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New program screens WIC mothers for postpartum depression

COOS BAY — Coos Health and Wellness recently started to offer free screenings for postpartum depression to women who are enrolled in the Women, Infants and Children (WIC) nutrition program.

The new test was the brainchild of Coos Health and Wellness Health Promotion Director Eric Gleason, who has been looking into ways that Coos Health and Wellness can integrate multiple levels of care into the programs they offer.

“Integrated care in health care is something that has become fairly important recently. In the health care community a lot of research shows that if you integrate the physical side of health care and the behavioral side of health care that individuals tend to be healthier,” Gleason said.

The new test is optional. It’s offered to new mothers who go to the WIC office to pick up supplies for their baby. This program has only been around for about a month into its three-month testing period.

“When a mother comes into our WIC clinic, she will take a screening tool that will help the case managers at WIC determine whether or not they are at risk for postpartum depression. If it shows that they’re at risk for postpartum depression than we’ll hand-off the client to our behavioral health teams. Then we can work with them to get resources on the outside if they don’t have it already, make sure that if they are seeing someone that they’re seeing someone for those reasons, or see someone with us depending on their insurance,” Gleason said.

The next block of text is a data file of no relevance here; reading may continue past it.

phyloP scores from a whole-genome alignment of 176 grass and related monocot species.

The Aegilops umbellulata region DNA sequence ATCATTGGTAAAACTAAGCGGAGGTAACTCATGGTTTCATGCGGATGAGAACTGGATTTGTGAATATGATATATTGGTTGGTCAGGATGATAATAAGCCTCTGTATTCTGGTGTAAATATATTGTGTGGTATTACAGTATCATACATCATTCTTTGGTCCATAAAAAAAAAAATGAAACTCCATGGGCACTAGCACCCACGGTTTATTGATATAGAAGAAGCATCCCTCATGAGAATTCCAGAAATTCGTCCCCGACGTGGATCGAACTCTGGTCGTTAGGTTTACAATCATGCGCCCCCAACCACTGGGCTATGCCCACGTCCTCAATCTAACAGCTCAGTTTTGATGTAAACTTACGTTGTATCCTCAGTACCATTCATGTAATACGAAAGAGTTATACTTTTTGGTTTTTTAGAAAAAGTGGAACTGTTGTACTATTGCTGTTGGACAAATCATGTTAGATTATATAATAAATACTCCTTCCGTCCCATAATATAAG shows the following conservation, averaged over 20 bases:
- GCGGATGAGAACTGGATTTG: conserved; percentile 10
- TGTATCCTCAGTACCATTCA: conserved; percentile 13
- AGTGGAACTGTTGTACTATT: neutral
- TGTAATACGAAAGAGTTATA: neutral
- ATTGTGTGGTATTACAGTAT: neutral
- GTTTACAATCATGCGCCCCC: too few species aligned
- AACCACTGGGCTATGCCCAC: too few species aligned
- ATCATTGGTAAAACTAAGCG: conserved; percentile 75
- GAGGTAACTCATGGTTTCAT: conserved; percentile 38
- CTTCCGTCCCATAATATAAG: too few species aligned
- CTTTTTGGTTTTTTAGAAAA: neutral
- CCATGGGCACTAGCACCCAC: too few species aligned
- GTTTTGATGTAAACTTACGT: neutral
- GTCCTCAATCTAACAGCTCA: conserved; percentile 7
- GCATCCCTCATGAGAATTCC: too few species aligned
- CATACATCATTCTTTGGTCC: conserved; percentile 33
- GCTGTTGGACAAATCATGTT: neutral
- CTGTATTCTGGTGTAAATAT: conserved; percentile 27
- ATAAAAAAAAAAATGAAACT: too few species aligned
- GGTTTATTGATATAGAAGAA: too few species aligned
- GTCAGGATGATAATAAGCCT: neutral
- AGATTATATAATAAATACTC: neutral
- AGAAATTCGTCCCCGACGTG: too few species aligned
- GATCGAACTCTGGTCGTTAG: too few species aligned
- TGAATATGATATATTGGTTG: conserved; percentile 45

Gleason noticed that the WIC program throughout the state of Oregon doesn’t really check for postpartum depression.

“They discuss it. They talk about it, and if it’s divulged by the mother themselves then they will see if they’re seeing anybody, or if they need to. It’s not something they have gone out and sought information,” Gleason said.

According to Gleason, 25 percent of new mothers deal with postpartum depression. He also said that mothers who have lower socioeconomic status are between 40 and 60 percent susceptible to developing postpartum depression.

“Women can come down with postpartum depression from the time that they give birth out to a year. The thought is that if we can integrate more of these screening tools into our health care systems maybe we’ll be able to catch more of these people who aren’t being diagnosed,” Gleason said.

Testing has undergone changes to be more accessible and streamline the process. When the screenings began questions were given on a piece of paper, now they are offered on an ipad which scores them automatically.

“A lot of mothers don’t feel comfortable talking to their provider. Some, especially in our area, don’t have a provider that is steady. It’s not their provider all the time. If they’re not with the same provider and they don’t feel comfortable with that provider, what makes you think they’re going to talk to that provider about feeling depressed,” Gleason said.

Mothers who come to WIC are often helped by the same people, as they come in often to get supplies for their baby. Gleason feels that in some cases mothers are more comfortable with the WIC staff than they are with health care provider.

“They come here more often and they’re often more comfortable with these people. So, we’re hoping that including this screening process into the WIC program we might be able to catch those moms that we wouldn’t have caught before. So that they don’t suffer longer than they need to,” Gleason said.

As expected most of the tests come back negative, but in the three weeks the program has been in place a few women have been diagnosed.

“The research numbers look to be pretty standard so far. It’s new, not everybody does it, and we’re still kind of working out all the kinks,” Gleason said.

Questions on the test are drawn from the Edinburgh Postnatal Depression Scale. Most of the questions ask the mother about how she has felt in the past week, and how she’d felt about herself recently.